Unified Communications Improving delivery of healthcare : Michel Gambier, General Manager, Information Worker Group, Microsoft Asia Pacific

Communicating accurate information quickly is a critical part of the Healthcare industry.  Efficient communication tools have a profound effect on the quality and safety of patient care, and also have a huge bearing on patient satisfaction. Yet many caregivers are still limited to pen, paper, and pagers – with email and Web based knowledge resources slowly rolling out.

Today caregivers are overwhelmed with more and more information, but what they need is the right information, in the right context, at the right time – the point of care. This lag in technology adoption to improve communication poses significant risk for patients because it doesn’t provide real time access between clinicians, and makes it more challenging to coordinate care.  In fact, there are many cases around the world where patients have died because they were not connected with the appropriate medical expertise in a timely manner.

At the same time, modern communication tools can increase efficiency in care – helping care givers serve the growing number of patients they see each week. Modern communication technologies readily available from companies such as Microsoft can help meet these challenges and enable doctors to serve their patients with quality advice in a timely manner.

Seamless communications is what is needed in order to ensure high quality of evidence-based, time and cost-efficient patient care. Established tools can unite all the players in real time and across multiple communications channels, whether connected from their desktops or remote devices in patient care facilities.

Challenges facing healthcare professionals today

Expertise is crucial in healthcare – providing the best care to patients today involves frequent sharing of knowledge and collaboration with other caregivers. However, today’s healthcare providers are constantly challenged to deliver more results while still delivering quality advice to patients. Physicians are faced with a barrage of daily challenges, including:

Diversity of healthcare teams.  Healthcare is an information science and the pace of discovery of new diagnostics and therapeutics is far outstripping the health system’s ability to distribute this new knowledge. The medical workforce is responding to this explosion in new medical evidence by ‘super-specialising,’ making clinicians more skilled than ever at diagnosing and treating diseases.

Yet the trend toward medical specialisation is leading to a fragmented model of communication that inhibits patient care. No longer does information flow directly between a single doctor and his or her patient, but treatment is delivered by a whole cadre of caregivers from the primary care physician, to a variety of specialists, nursing staff and laboratory technicians.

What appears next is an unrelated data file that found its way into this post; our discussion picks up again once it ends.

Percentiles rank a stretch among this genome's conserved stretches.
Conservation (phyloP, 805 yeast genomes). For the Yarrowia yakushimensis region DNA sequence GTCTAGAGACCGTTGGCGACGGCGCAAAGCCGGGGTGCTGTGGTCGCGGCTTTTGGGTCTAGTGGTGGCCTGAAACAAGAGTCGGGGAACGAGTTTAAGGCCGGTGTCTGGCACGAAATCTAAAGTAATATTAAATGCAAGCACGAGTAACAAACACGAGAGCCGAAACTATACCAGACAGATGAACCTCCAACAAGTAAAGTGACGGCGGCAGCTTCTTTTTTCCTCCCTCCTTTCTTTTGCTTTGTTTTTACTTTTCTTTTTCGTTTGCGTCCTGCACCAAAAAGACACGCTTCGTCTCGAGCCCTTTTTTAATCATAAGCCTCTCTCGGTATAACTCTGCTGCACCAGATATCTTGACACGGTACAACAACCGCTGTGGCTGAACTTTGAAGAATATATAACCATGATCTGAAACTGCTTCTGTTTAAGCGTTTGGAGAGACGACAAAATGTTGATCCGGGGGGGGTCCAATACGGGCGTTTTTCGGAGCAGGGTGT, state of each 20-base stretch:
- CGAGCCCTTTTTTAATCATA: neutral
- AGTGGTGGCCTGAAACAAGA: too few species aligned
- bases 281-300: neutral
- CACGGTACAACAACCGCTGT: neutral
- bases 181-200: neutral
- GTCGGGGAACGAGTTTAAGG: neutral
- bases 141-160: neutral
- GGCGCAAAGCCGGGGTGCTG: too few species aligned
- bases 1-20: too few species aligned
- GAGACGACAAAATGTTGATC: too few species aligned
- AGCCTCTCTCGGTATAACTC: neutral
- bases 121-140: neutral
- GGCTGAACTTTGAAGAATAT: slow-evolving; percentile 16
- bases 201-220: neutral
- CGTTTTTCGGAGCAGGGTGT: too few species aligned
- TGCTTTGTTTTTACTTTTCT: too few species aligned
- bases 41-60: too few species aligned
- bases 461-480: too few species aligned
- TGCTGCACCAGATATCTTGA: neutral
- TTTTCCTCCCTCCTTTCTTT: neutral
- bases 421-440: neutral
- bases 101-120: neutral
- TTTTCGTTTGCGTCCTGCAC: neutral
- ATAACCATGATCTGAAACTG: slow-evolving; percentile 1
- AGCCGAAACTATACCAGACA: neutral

Given this diversity of patient-care teams, healthcare professionals are hindered by a lack of tools that can provide time-sensitive information to each other. For busy healthcare professionals moving from room to room, station to station, the ability to bridge those distances while collaborating is critical to the patient care process.

Proliferation of paper-based healthcare records. The growing amount of paper-based information and patient records in today’s healthcare organisations make it difficult to find and aggregate the patient information caregivers need – without having to quickly flip through multiple pages to find the crucial information required for an accurate diagnosis. Disconnected and proprietary information systems can increase error rates. Caregivers need a way to share critical patient information and knowledge in a timely and accurate manner, but quality healthcare is more than just data – it’s also experience. Clinicians need tools which will connect them with peers who have a deep understanding of the ailment and an additional perspective on the condition or patient’s history.

Constant innovation and training. The relative absence of real-time connectivity between clinicians means that healthcare has the opportunity to benefit from the “network effect” that other industries have utilised to share skills and knowledge, where much like the fax machine or Internet, the more people in the network, the more valuable it becomes. Clinicians may not be able to read every journal article that is published, and may only able to really share knowledge at annual conferences, which require time out of the office. Healthcare organisations can find it expensive to educate staff in remote locations. In a knowledge-driven industry like healthcare, efficient access to up-to-date information, insights and colleagues is critical to success. Therefore, workforce development requires an effective communication and collaboration system.

Eliminating islands of communication between healthcare teams

Envision a world where modalities for both real-time and asynchronous communication begin to merge on the desktop, PDA or Smartphone.  Imagine doctors scheduling a virtual consultation with colleagues as easily as they can schedule an appointment in Outlook today.

As clinicians become even more mobile, Unified Communications enables employees to spread across the group’s network to connect with their colleagues in remote environments and access critical patient records, medical information and opinions from the devices and applications they know and use every day.